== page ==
Breed focus: Helmeted Guinea Fowl (Pintade)
Guinea fowl originate from Africa where there are several wild species including ones that are vulture like in appearance; however, it is the Helmeted Guinea fowl that is domesticated and kept in this country. Within the breed there is a huge range of colours with both solid and pearled (small spots over part or all of the plumage) variations available. The most familiar will be the pearled grey and lavender and the solid white but you can also find variations of brown, buff, blue, ivory and even pied.
They are more closely related to game birds but, as with quail, are commonly grouped with chickens and turkeys and can readily be raised and kept with other poultry breeds.
Guinea fowl are actually very easy to keep and in a free ranging situation are largely self-sufficient. They are excellent foragers and will gain the majority of their nutrients in this way by grazing and feasting on worms, spiders, seeds, beetles and such like. This characteristic has given them a reputation as a good bug control mechanism given that they readily consume ticks and other pests such as lice. That said, if pickings are sparse or if your birds are penned, they will just as happily enjoy a meal of layers pellets, pheasant or turkey rations or grains such as wheat or corn. You will find many reports that say Guinea fowl will almost consciously avoid your vegetable patch. Although partially true (they are less likely to destroy your crops than a flock of rampant chickens) they can still have the occasional peck of your produce or trample your plants in the search of insects.
If free-ranging they will wander much further afield than chickens do and because of this it is worth remembering that they can also fly much higher than a chicken and therefore are less easily constrained by boundaries. Straying on to surrounding land can lead to problems with neighbours.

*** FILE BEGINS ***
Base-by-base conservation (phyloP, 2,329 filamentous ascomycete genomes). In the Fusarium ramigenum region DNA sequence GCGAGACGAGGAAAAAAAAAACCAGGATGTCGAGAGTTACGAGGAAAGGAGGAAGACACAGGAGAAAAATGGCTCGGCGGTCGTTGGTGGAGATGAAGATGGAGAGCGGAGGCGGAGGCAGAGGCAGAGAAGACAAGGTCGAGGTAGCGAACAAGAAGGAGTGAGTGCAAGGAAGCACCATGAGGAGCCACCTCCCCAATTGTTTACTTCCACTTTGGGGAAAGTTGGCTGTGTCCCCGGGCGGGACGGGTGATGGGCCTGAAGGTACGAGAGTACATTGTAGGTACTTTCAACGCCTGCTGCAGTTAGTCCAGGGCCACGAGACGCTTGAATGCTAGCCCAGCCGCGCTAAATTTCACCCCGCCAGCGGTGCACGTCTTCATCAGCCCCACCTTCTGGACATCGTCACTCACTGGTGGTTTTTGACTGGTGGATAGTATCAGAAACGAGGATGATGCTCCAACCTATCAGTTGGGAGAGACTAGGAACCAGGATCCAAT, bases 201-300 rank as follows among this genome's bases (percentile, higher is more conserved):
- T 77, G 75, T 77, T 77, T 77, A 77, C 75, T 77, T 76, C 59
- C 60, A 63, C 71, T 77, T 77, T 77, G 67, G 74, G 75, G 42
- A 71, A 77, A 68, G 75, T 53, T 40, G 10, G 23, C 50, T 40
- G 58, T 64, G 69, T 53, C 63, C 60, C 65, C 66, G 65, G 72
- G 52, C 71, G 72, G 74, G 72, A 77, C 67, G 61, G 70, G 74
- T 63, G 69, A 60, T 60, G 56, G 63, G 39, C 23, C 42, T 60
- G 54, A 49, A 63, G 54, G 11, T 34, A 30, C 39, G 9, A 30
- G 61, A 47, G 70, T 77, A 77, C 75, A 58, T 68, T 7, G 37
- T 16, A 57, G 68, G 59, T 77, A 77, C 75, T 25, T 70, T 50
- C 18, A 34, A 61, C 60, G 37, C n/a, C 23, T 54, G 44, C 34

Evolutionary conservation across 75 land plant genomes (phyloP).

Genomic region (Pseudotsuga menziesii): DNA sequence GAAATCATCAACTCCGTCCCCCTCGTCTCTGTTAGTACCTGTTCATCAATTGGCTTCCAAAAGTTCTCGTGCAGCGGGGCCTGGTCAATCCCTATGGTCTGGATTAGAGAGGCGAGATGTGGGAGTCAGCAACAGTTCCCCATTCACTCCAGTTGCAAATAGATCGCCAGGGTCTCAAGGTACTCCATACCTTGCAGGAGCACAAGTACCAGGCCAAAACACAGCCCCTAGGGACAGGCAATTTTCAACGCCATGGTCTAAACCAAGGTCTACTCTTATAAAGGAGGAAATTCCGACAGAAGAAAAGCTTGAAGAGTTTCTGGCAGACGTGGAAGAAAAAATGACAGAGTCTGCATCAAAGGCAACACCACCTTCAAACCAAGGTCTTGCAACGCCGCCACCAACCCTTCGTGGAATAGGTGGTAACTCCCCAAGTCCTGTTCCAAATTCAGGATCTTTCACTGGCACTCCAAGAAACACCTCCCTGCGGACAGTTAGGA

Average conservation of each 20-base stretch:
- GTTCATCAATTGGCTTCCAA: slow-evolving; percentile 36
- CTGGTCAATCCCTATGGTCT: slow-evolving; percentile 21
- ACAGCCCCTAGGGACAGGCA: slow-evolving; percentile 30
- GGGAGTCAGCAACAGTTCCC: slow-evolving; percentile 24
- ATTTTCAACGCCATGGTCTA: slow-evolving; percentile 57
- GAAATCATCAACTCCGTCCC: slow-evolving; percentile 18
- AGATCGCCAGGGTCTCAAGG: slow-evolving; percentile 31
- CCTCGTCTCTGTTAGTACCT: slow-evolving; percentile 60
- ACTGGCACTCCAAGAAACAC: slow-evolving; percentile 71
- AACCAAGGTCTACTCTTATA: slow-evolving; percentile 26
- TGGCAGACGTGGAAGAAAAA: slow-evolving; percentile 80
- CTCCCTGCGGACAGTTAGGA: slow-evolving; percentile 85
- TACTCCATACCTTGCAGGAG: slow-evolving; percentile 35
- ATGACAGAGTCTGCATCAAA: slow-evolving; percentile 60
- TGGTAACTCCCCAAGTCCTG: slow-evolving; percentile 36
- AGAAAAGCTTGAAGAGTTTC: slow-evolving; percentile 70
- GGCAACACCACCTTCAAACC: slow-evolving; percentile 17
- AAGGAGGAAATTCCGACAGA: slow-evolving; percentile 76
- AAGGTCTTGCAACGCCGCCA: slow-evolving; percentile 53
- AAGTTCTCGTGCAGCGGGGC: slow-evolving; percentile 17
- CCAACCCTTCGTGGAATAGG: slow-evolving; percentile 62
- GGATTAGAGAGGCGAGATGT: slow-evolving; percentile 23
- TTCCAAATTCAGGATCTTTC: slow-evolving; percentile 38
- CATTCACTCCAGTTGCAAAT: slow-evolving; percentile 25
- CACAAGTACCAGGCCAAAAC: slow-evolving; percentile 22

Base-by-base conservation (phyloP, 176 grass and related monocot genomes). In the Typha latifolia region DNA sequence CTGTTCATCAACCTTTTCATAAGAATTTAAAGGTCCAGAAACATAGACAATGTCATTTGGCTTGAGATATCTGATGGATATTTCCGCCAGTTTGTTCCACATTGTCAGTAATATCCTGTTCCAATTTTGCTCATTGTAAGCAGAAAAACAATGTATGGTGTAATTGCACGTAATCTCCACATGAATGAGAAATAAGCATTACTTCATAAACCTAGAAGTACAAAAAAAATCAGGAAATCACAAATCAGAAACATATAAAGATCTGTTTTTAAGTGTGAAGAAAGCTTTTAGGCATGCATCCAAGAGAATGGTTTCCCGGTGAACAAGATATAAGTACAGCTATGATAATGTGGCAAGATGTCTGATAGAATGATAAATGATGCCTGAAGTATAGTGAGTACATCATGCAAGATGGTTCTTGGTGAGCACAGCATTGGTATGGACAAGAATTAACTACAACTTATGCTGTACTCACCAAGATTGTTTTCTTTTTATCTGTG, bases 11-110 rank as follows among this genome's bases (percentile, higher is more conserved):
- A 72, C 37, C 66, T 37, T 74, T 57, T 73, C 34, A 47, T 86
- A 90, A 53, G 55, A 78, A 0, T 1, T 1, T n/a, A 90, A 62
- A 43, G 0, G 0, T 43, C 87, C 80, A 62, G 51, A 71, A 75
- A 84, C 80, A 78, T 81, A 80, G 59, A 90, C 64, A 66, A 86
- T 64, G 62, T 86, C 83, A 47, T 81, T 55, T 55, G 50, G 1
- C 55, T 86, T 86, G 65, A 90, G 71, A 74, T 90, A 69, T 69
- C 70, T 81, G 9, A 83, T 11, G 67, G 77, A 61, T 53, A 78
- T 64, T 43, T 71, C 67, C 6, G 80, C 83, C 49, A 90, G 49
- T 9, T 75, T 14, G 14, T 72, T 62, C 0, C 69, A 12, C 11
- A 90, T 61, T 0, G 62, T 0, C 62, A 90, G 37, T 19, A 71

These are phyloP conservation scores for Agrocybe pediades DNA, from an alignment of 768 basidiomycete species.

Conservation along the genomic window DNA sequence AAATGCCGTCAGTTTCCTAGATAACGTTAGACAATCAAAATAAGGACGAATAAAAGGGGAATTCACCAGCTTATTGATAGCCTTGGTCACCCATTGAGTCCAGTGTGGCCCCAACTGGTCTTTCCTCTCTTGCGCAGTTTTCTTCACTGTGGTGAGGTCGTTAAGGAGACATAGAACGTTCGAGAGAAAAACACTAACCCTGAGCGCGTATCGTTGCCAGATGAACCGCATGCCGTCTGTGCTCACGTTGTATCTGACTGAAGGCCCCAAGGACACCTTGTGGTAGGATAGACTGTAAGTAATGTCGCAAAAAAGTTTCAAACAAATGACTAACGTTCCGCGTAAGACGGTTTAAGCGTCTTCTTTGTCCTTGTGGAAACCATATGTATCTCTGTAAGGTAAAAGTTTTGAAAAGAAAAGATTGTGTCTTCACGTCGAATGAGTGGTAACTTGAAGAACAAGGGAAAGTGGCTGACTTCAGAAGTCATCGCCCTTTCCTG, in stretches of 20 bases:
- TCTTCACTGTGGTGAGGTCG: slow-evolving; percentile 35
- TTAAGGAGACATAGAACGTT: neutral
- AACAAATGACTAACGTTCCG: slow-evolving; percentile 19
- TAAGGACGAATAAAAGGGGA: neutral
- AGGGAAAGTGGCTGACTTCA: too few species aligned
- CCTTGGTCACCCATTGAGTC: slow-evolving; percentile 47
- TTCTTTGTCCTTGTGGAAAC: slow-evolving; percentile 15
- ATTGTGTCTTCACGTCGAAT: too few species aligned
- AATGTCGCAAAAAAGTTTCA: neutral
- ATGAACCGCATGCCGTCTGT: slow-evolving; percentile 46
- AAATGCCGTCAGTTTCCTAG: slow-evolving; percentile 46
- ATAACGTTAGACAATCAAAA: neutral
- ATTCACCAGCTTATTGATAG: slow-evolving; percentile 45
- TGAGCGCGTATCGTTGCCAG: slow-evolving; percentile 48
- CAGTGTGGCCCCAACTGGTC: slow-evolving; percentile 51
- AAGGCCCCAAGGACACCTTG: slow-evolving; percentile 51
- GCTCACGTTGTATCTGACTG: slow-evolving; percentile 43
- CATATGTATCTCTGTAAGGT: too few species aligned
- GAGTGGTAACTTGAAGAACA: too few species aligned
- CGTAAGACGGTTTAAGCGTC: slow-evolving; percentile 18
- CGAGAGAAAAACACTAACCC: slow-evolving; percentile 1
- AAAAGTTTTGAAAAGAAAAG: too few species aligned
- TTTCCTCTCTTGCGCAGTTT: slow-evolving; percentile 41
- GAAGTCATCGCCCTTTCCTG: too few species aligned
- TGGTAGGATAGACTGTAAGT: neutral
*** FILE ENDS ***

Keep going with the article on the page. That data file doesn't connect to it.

There are two distinct camps when it comes to housing Guinea fowl. If left to their own devices they will happily spend all year outside, foraging and roosting in trees and indeed many people keep them like this very successfully. However, especially if you have a smaller area, many will keepers advocate providing suitable shelter in the form of a shed or barn and spending some time training them to come back to roost inside for the night. Unlike chickens, this is not instinctive behaviour for Guinea fowl but there are ways of conditioning them, notably with the use of food, that can be effective in setting a night time routine. This will be much easier if you have raised the birds from chicks. They will need a minimum of 2-3 square feet per bird and a suitable perch. Guinea fowl will also prefer a larger entrance than the pop hole you would provide for a chicken coop. If you do need to keep them contained in a run you will need to enclose at least 10m squared for 10-12 birds and you will also need a roof to stop them flying straight out.